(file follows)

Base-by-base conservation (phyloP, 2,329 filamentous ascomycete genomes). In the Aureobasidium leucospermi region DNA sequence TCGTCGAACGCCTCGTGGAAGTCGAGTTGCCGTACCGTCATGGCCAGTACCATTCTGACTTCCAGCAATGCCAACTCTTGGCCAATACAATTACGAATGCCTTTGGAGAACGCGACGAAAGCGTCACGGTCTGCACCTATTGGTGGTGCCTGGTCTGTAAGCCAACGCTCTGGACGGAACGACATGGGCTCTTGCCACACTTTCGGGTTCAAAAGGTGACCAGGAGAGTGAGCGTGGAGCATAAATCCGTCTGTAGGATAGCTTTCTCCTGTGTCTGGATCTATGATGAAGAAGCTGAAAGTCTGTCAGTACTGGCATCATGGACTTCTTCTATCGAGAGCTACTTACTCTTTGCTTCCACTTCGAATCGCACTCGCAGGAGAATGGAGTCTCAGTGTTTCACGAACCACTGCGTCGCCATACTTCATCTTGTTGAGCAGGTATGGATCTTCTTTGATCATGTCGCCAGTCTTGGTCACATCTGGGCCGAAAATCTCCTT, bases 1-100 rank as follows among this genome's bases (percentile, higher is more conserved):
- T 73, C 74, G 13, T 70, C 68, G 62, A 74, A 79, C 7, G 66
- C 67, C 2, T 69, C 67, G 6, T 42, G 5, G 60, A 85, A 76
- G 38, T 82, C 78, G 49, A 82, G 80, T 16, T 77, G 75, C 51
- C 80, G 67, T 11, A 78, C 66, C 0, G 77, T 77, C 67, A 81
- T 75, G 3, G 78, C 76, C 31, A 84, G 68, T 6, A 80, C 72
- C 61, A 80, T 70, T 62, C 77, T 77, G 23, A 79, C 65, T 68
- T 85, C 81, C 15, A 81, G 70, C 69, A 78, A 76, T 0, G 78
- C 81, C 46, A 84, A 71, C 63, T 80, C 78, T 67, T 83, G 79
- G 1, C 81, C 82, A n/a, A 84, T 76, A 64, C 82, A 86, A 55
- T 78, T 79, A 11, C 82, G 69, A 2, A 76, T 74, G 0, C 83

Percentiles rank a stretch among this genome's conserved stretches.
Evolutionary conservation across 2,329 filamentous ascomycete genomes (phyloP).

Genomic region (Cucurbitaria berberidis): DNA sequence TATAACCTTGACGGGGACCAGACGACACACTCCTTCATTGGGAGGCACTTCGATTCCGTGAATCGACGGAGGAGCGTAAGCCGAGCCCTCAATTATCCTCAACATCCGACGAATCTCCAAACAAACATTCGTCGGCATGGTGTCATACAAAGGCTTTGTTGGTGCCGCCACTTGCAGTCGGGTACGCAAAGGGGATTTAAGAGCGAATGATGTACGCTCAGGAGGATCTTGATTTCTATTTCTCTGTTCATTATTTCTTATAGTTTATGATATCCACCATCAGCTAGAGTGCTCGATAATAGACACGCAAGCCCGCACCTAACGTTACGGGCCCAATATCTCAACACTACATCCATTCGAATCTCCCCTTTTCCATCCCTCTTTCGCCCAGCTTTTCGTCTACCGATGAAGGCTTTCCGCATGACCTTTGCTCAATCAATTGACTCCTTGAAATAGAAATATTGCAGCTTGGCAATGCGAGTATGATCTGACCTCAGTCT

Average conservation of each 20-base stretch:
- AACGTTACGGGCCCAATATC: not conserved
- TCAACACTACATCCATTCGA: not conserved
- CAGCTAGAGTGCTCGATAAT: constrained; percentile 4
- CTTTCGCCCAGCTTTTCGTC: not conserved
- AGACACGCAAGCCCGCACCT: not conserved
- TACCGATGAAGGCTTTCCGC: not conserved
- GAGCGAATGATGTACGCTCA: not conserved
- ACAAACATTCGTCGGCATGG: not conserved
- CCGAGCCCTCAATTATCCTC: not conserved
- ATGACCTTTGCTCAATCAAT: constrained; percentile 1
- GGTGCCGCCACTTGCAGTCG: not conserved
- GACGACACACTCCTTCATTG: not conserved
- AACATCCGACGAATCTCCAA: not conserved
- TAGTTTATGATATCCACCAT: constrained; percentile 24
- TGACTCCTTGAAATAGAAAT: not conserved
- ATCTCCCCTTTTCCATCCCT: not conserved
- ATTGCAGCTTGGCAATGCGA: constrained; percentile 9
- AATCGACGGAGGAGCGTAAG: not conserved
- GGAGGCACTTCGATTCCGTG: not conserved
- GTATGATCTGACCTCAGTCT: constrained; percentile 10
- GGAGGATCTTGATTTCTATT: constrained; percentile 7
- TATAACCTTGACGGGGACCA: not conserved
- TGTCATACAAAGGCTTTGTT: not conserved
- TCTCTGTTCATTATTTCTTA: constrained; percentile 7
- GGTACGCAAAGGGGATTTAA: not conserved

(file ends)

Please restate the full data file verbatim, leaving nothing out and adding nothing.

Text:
Base-by-base conservation (phyloP, 2,329 filamentous ascomycete genomes). In the Aureobasidium leucospermi region DNA sequence TCGTCGAACGCCTCGTGGAAGTCGAGTTGCCGTACCGTCATGGCCAGTACCATTCTGACTTCCAGCAATGCCAACTCTTGGCCAATACAATTACGAATGCCTTTGGAGAACGCGACGAAAGCGTCACGGTCTGCACCTATTGGTGGTGCCTGGTCTGTAAGCCAACGCTCTGGACGGAACGACATGGGCTCTTGCCACACTTTCGGGTTCAAAAGGTGACCAGGAGAGTGAGCGTGGAGCATAAATCCGTCTGTAGGATAGCTTTCTCCTGTGTCTGGATCTATGATGAAGAAGCTGAAAGTCTGTCAGTACTGGCATCATGGACTTCTTCTATCGAGAGCTACTTACTCTTTGCTTCCACTTCGAATCGCACTCGCAGGAGAATGGAGTCTCAGTGTTTCACGAACCACTGCGTCGCCATACTTCATCTTGTTGAGCAGGTATGGATCTTCTTTGATCATGTCGCCAGTCTTGGTCACATCTGGGCCGAAAATCTCCTT, bases 1-100 rank as follows among this genome's bases (percentile, higher is more conserved):
- T 73, C 74, G 13, T 70, C 68, G 62, A 74, A 79, C 7, G 66
- C 67, C 2, T 69, C 67, G 6, T 42, G 5, G 60, A 85, A 76
- G 38, T 82, C 78, G 49, A 82, G 80, T 16, T 77, G 75, C 51
- C 80, G 67, T 11, A 78, C 66, C 0, G 77, T 77, C 67, A 81
- T 75, G 3, G 78, C 76, C 31, A 84, G 68, T 6, A 80, C 72
- C 61, A 80, T 70, T 62, C 77, T 77, G 23, A 79, C 65, T 68
- T 85, C 81, C 15, A 81, G 70, C 69, A 78, A 76, T 0, G 78
- C 81, C 46, A 84, A 71, C 63, T 80, C 78, T 67, T 83, G 79
- G 1, C 81, C 82, A n/a, A 84, T 76, A 64, C 82, A 86, A 55
- T 78, T 79, A 11, C 82, G 69, A 2, A 76, T 74, G 0, C 83

Percentiles rank a stretch among this genome's conserved stretches.
Evolutionary conservation across 2,329 filamentous ascomycete genomes (phyloP).

Genomic region (Cucurbitaria berberidis): DNA sequence TATAACCTTGACGGGGACCAGACGACACACTCCTTCATTGGGAGGCACTTCGATTCCGTGAATCGACGGAGGAGCGTAAGCCGAGCCCTCAATTATCCTCAACATCCGACGAATCTCCAAACAAACATTCGTCGGCATGGTGTCATACAAAGGCTTTGTTGGTGCCGCCACTTGCAGTCGGGTACGCAAAGGGGATTTAAGAGCGAATGATGTACGCTCAGGAGGATCTTGATTTCTATTTCTCTGTTCATTATTTCTTATAGTTTATGATATCCACCATCAGCTAGAGTGCTCGATAATAGACACGCAAGCCCGCACCTAACGTTACGGGCCCAATATCTCAACACTACATCCATTCGAATCTCCCCTTTTCCATCCCTCTTTCGCCCAGCTTTTCGTCTACCGATGAAGGCTTTCCGCATGACCTTTGCTCAATCAATTGACTCCTTGAAATAGAAATATTGCAGCTTGGCAATGCGAGTATGATCTGACCTCAGTCT

Average conservation of each 20-base stretch:
- AACGTTACGGGCCCAATATC: not conserved
- TCAACACTACATCCATTCGA: not conserved
- CAGCTAGAGTGCTCGATAAT: constrained; percentile 4
- CTTTCGCCCAGCTTTTCGTC: not conserved
- AGACACGCAAGCCCGCACCT: not conserved
- TACCGATGAAGGCTTTCCGC: not conserved
- GAGCGAATGATGTACGCTCA: not conserved
- ACAAACATTCGTCGGCATGG: not conserved
- CCGAGCCCTCAATTATCCTC: not conserved
- ATGACCTTTGCTCAATCAAT: constrained; percentile 1
- GGTGCCGCCACTTGCAGTCG: not conserved
- GACGACACACTCCTTCATTG: not conserved
- AACATCCGACGAATCTCCAA: not conserved
- TAGTTTATGATATCCACCAT: constrained; percentile 24
- TGACTCCTTGAAATAGAAAT: not conserved
- ATCTCCCCTTTTCCATCCCT: not conserved
- ATTGCAGCTTGGCAATGCGA: constrained; percentile 9
- AATCGACGGAGGAGCGTAAG: not conserved
- GGAGGCACTTCGATTCCGTG: not conserved
- GTATGATCTGACCTCAGTCT: constrained; percentile 10
- GGAGGATCTTGATTTCTATT: constrained; percentile 7
- TATAACCTTGACGGGGACCA: not conserved
- TGTCATACAAAGGCTTTGTT: not conserved
- TCTCTGTTCATTATTTCTTA: constrained; percentile 7
- GGTACGCAAAGGGGATTTAA: not conserved